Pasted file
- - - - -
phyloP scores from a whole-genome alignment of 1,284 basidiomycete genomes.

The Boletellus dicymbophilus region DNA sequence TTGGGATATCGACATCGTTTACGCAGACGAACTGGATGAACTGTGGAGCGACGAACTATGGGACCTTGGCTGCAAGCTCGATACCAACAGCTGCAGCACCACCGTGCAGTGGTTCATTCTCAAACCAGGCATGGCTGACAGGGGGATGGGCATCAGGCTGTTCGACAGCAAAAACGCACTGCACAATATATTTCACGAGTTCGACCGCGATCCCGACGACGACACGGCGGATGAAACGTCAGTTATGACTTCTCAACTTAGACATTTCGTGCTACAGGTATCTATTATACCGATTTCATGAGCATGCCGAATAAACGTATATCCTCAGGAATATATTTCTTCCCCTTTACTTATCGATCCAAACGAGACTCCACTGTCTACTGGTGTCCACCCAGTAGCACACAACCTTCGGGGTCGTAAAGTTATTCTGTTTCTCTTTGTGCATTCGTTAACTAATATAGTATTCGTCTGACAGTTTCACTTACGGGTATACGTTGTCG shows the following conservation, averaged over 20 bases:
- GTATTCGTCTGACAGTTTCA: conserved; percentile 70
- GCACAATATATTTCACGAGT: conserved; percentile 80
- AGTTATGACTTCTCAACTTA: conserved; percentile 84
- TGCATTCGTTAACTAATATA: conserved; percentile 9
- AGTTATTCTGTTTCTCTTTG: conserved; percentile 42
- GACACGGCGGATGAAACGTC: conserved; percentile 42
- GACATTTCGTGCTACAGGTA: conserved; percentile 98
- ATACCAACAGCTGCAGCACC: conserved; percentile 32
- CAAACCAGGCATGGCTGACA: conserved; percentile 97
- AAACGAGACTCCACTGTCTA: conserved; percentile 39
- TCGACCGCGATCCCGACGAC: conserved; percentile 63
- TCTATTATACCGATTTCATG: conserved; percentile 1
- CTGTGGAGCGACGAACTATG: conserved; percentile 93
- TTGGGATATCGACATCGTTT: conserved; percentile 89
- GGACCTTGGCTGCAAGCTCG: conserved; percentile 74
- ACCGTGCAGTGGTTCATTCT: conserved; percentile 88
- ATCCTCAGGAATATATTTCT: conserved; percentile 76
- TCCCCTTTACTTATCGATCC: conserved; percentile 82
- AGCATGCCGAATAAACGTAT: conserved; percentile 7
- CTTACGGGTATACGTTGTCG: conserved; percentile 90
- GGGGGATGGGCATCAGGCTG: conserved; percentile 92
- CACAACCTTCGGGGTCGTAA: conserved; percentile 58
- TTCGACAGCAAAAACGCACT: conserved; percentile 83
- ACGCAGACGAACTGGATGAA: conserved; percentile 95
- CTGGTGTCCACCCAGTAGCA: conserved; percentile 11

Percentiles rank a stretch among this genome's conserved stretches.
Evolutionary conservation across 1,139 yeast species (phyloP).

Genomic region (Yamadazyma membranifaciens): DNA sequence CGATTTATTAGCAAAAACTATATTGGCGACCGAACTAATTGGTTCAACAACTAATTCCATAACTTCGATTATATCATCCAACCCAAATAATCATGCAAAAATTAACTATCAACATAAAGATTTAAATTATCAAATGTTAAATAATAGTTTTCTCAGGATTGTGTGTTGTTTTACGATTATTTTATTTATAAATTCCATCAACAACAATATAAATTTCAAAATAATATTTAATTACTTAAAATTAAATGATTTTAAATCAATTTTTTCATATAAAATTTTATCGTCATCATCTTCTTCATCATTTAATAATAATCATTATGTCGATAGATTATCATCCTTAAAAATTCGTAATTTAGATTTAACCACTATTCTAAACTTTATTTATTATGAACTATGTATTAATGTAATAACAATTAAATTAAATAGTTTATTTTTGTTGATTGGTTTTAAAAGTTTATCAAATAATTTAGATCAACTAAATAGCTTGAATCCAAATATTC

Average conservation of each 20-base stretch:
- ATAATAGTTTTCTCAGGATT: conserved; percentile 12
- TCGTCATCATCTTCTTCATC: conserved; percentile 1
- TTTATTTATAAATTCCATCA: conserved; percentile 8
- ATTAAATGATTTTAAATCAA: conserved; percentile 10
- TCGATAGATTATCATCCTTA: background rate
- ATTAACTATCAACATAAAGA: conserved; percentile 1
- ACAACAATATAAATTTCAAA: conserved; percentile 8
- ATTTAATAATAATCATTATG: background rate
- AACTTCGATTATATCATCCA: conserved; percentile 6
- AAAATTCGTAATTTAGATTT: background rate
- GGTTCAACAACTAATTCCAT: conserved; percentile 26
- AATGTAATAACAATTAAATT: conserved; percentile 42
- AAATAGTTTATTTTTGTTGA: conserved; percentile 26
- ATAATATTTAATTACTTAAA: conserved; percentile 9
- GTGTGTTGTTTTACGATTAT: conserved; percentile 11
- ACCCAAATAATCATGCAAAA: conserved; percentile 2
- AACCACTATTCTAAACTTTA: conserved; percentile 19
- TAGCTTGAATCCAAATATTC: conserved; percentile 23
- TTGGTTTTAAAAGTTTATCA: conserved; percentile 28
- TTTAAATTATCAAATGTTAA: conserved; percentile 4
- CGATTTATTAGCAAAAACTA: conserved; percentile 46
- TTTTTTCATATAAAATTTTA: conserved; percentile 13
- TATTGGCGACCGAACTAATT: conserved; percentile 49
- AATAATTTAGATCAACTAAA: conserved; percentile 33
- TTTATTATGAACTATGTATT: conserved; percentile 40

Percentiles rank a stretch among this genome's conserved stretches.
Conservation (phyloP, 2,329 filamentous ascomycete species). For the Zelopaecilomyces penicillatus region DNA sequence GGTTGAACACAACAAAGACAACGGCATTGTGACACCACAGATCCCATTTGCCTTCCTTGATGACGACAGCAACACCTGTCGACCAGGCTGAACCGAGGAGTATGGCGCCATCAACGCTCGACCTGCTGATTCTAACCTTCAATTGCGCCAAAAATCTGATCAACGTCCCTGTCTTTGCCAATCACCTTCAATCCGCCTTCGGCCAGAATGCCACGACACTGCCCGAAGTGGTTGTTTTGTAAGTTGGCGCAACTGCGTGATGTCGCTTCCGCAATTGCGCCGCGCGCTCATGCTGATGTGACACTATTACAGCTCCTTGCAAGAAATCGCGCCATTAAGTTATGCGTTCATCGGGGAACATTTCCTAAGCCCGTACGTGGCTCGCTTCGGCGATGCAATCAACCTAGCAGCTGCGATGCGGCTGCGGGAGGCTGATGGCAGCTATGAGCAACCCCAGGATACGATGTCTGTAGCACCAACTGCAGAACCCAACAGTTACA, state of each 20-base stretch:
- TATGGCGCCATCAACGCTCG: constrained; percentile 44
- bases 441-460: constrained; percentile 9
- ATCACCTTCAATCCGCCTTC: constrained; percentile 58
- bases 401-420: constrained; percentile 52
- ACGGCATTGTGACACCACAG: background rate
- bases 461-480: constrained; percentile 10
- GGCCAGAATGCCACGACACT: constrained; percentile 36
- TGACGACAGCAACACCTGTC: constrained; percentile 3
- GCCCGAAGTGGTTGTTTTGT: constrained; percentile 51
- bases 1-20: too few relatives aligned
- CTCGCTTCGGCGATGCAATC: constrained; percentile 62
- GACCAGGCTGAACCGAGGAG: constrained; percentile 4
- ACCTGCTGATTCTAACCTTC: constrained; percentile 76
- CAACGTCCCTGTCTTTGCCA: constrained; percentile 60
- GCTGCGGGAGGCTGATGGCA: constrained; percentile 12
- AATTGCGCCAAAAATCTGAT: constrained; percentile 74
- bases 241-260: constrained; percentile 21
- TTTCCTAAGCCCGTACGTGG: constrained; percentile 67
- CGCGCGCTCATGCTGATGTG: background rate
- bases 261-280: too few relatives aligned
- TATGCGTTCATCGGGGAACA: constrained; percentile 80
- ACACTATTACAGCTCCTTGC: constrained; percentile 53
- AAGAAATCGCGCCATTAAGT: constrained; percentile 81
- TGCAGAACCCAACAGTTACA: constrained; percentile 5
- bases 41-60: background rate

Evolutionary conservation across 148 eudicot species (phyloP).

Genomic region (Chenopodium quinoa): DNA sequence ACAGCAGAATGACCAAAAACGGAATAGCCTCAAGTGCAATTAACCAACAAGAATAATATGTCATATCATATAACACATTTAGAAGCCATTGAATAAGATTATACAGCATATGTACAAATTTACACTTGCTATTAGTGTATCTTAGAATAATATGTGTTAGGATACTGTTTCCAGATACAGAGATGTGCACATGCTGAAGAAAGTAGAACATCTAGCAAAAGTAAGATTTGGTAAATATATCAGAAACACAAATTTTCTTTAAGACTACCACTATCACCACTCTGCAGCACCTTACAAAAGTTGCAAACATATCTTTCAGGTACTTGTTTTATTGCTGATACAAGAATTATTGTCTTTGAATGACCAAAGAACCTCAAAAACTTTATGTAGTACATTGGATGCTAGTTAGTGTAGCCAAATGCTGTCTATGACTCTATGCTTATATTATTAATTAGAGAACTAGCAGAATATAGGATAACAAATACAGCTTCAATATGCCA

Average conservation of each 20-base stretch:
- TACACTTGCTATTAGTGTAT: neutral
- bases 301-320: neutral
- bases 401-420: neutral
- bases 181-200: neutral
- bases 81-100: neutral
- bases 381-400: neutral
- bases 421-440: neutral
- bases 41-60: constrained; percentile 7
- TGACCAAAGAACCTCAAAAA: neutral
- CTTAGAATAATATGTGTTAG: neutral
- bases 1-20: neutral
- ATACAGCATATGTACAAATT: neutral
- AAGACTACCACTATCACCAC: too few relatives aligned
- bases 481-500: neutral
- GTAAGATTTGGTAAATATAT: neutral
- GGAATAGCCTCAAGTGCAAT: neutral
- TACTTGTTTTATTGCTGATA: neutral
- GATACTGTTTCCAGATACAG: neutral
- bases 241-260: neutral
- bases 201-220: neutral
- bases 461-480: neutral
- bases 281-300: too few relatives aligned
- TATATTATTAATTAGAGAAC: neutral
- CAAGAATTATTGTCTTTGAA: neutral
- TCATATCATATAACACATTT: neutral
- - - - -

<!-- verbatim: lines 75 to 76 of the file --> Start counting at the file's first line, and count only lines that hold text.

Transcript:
- bases 241-260: constrained; percentile 21
- TTTCCTAAGCCCGTACGTGG: constrained; percentile 67